My wife refuses to meet my eyes. She stares down at her cards, needing a king of spades to close her stack.
“In America, particularly, referring to someone as a ‘dog’ might also mean that that person is not very attractive,” I continue. “‘Boy is she a dog,’ someone might say. The Chinese zodiac follows none of this idiomatic logic.”
“You don’t fool me, Harold,” my wife says, looking up. “A ‘dog’ is one who plays around. A dog is a man who can’t keep his thing in his pants.” She is speaking in the whispers she uses in public.
The bells on Swen’s door jingle.
A young couple enters and my wife stops her game. Sven has been going through the day’s take at the cash register, but he now leads the couple past us to their table. He gives them each a plastic menu and on his return to the front of the restaurant smiles at my wife who turns quickly back to me. “Open one of your girlie magazines,” she says.
She has made me bring a sampling of my magazine collection to show Dr. Vincent (who is only a Ph.D., not an M.D., I’ve pointed out to my wife). My wife leans back in her chair, keeping the cards in front of her like a barrier.
“Open one,” she says, “Act as if I wasn’t even here.”
“I’m not sure Dr. Vincent would recommend this,” I say.
“You don’t give a damn about Dr. Vincent, Harold,” she says.
Almost a year ago, when I retired from the firm, my wife bought me a leather satchel. “It’s more casual than a briefcase,” she said when she presented it to me with a copy of The Times inside. I still go day today with the strap looped around my shoulder. I am an avid player of the daily crossword.
“That’s right, take one out of the satchel that I bought you.”
I pull out a copy of Shaved and try to hand it to her.
“For Christ’s sake, Harold, put it on the table, I don’t want it.”
I know Dr. Vincent put her up to this. I imagine him saying, “Make him flip through one in public with you. Embarrass him into submission.” The Germans had Hitler, but don’t forget the Italians had Mussolini, I have had to remind my wife.
“Are you sure you want me to do this?” I say.
“Open it,” she says again. On the table, a line of kings and queens stare up at me; I lay the magazine down, covering the cards with two tanned and wet women playing lesbian. They are by the pool and posing with their tongues very close to one another’s genitalia. My wife does not turn away when I flip the page. Instead, she looks at me before twisting her bad back to see the young couple three tables away. They are ordering kung pao chicken, and shrimp with snow peas. Both dishes come with an egg roll and the choice of fried or steamed rice. Fried rice, because there’s no batter, is just about the only fried food I like. I flip slowly through the pages: a woman is bending over her washing machine; a puckered back passage, a glistening pudendum. Bright red fingernails pull back the creases of flesh to betray a bubblegum pinkness. When I unfold the centerfold, extend it, and horizontally lay it down on our table, my wife continues looking down. She doesn’t look at me when she takes hold of her bag, frees her knees from the booth, and gets up and leaves. After a moment, I close the magazine and collect her cards. I put both in my satchel and follow her out.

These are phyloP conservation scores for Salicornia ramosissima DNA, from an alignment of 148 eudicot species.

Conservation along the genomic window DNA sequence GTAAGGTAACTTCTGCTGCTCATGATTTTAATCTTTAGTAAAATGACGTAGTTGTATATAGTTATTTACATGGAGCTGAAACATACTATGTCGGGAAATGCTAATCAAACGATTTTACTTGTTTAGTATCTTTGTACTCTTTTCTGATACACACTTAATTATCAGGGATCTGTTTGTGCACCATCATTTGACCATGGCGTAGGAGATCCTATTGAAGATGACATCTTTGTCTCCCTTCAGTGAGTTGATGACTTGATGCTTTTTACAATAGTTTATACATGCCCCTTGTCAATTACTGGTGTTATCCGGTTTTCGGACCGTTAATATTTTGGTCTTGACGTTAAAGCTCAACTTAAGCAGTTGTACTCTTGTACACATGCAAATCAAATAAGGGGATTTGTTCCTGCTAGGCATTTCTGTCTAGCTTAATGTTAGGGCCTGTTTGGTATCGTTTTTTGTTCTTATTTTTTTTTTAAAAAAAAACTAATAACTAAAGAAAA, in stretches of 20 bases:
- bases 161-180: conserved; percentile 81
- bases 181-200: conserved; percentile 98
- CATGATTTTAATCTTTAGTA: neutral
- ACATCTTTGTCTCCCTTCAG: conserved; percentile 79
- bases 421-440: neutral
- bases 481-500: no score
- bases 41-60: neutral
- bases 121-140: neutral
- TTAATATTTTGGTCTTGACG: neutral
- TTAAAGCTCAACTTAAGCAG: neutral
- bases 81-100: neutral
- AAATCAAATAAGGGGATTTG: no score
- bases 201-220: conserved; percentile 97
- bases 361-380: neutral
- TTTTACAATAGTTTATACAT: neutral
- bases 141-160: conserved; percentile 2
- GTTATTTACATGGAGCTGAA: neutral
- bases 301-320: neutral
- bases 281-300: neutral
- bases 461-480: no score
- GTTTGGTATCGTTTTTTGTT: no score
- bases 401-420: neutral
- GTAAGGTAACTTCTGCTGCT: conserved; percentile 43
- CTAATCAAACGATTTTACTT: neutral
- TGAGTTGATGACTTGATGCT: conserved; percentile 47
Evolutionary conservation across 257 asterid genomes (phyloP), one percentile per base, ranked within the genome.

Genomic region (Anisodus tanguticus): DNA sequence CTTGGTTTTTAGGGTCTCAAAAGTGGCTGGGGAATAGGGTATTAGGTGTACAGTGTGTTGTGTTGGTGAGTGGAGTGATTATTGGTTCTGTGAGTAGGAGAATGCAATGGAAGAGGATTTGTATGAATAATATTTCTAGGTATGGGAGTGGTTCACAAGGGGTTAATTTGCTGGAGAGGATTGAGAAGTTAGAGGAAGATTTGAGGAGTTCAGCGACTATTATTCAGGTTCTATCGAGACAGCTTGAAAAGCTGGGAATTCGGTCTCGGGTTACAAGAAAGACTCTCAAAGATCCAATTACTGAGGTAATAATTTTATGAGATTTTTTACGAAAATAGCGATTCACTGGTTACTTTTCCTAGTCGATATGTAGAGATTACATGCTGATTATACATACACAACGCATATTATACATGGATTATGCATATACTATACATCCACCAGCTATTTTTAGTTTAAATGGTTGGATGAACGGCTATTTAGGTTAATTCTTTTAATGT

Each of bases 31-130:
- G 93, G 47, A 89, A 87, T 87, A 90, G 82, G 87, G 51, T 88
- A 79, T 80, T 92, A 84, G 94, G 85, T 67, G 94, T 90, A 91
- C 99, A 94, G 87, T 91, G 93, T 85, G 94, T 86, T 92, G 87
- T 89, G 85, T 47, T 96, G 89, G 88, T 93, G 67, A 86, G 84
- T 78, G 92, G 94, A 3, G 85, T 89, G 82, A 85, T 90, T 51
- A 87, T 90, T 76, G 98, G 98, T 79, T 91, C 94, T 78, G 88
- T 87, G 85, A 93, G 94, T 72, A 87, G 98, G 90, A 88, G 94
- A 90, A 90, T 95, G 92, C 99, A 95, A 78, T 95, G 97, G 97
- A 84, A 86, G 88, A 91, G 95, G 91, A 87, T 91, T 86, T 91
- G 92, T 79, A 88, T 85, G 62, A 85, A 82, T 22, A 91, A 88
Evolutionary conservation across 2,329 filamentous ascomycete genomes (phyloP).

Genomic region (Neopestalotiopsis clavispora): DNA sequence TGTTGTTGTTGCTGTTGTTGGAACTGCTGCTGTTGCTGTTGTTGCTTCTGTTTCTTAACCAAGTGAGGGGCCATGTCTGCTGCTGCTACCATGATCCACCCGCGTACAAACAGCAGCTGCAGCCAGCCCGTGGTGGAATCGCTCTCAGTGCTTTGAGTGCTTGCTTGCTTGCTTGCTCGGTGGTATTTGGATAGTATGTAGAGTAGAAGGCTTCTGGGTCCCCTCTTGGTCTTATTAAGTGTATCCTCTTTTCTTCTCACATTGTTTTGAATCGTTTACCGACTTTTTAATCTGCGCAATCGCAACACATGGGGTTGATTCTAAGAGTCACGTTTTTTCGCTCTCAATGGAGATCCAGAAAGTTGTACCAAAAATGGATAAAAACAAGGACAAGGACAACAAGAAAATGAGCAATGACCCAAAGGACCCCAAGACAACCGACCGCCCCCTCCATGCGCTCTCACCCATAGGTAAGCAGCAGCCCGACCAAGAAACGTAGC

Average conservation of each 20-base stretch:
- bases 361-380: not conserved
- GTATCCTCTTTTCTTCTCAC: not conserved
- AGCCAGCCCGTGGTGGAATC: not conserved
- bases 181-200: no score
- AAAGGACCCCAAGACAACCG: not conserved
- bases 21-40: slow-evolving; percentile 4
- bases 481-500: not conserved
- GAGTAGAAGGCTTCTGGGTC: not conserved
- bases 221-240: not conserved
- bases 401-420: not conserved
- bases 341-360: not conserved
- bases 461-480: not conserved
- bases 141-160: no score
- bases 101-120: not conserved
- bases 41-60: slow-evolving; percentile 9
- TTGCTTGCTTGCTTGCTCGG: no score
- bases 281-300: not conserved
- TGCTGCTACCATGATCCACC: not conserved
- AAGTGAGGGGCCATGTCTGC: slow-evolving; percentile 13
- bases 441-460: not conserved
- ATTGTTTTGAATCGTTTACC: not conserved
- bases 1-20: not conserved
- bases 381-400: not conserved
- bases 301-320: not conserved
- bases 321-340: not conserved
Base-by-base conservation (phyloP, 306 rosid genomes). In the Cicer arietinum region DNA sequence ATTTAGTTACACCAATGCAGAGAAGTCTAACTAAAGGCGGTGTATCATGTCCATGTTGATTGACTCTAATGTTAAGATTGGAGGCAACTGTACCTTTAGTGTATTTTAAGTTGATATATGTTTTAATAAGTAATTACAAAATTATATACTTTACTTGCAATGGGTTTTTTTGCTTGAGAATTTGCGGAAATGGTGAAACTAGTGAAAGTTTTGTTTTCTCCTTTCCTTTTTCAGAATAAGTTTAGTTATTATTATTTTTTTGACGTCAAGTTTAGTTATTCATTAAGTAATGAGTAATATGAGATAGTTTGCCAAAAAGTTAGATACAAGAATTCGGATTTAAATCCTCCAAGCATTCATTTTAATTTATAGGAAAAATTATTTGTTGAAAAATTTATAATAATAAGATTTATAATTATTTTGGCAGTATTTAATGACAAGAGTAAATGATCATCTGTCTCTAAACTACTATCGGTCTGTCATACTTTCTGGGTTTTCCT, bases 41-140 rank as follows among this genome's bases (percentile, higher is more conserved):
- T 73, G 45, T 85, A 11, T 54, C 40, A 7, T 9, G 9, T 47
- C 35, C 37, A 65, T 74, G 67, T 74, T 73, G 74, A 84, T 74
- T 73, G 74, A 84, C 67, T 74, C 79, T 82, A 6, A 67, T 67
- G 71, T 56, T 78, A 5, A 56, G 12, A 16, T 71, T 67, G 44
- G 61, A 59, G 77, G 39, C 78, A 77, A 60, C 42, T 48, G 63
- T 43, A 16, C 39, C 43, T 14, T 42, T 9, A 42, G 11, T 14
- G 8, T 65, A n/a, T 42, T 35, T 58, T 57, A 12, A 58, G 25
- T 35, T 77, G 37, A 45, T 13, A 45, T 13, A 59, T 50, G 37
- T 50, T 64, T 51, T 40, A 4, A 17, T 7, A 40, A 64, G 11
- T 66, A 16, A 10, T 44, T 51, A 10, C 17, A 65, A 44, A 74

Outside the door, she stands in the middle of what’s left of the red light district. In the late 90s, zoning laws got rid of most of the Triple X theaters and pornographic shops. Increased police supervision got rid of the prostitutes. My wife uncrosses her arms and lights a cigarette. The last advertisements for peep shows blink at her from across the street. Even when it’s raining, the old Chinese men of the neighborhood sit under the shop-front awnings playing dominoes. It’s not raining and has not rained for the longest time.
“You forgot your cards,” I say, reaching into my satchel.
When my wife said she would like to see Dr. Vincent, I refused on the grounds that “nobody can tell you what you don’t already know about yourself.” When she threatened divorce—which was not the first time she threatened divorce—I said, “He who thinks he can tell another what to do is a fool” (both of these quotations I borrow from that greatest of philosophers of the second A.D., Confucius). When I later heard her crying behind the bathroom door, I spent the better half of the afternoon in the garage tinkering with the electric door opener, which we had installed over a year ago but which has never worked properly. I returned upstairs to find her sitting on the reupholstered couch—floral, overly so—and watching her soaps. “If I were to go to Dr. Vincent,” I told her then and confess to you now, “there is something I won’t talk about…it’s off-limits.”
Pregnant with Harry, Jr., my wife cried for a week, but not because he was our third, or even our second. She cried because he would not even be our first; the doctors had found something wrong with her womb, and when at five months he leaked out of her body and into the toilet, she would not get out of bed for a year.
“I know you no longer find me attractive, Harold,” she says without looking at me now, “But do you still love me?”
When we first got married, I bought a camera and set up a dark-room in the bathroom in our apartment. I took pictures of my wife spread out on the couch, or lying across the kitchen table, or in the back seat of our first car. We would hang the wet photos on a line in our bedroom and make love with the smell of developer thick in our noses. When she got pregnant we danced naked on our rooftop, holding one another close in the rain. After Harry, she lost all interest in pictures; the developer dried up, the albums put away. But there were times . . . I would return home from work to find the pages fingered with cake batter or a thumbprint of gravy from the chicken she was making for dinner. After we ate, she would pull me into our bedroom, and that night while she cried I would sleep without dreams. In a few blocks, I will ask her to sit on the park’s stone benches. Maybe we will miss our appointment. Maybe we will watch the kids skateboard, the young lovers kiss.
Anthony Caleshu is the author of a novella, a critical study of the poetry of James Tate, and two books of poetry, most recently: Of Whales: in Print, in Paint, in Sea, in Stars, in Coin, in House, in Margins. Current projects include a collection of stories and a new book of poems. Recent work has appeared or is forthcoming in Boston Review, Narrative Magazine, AGNI Online, Poetry Review, and The Best British Poetry 2014. He is Professor of Poetry at Plymouth University in Southwest England. (updated 9/2014)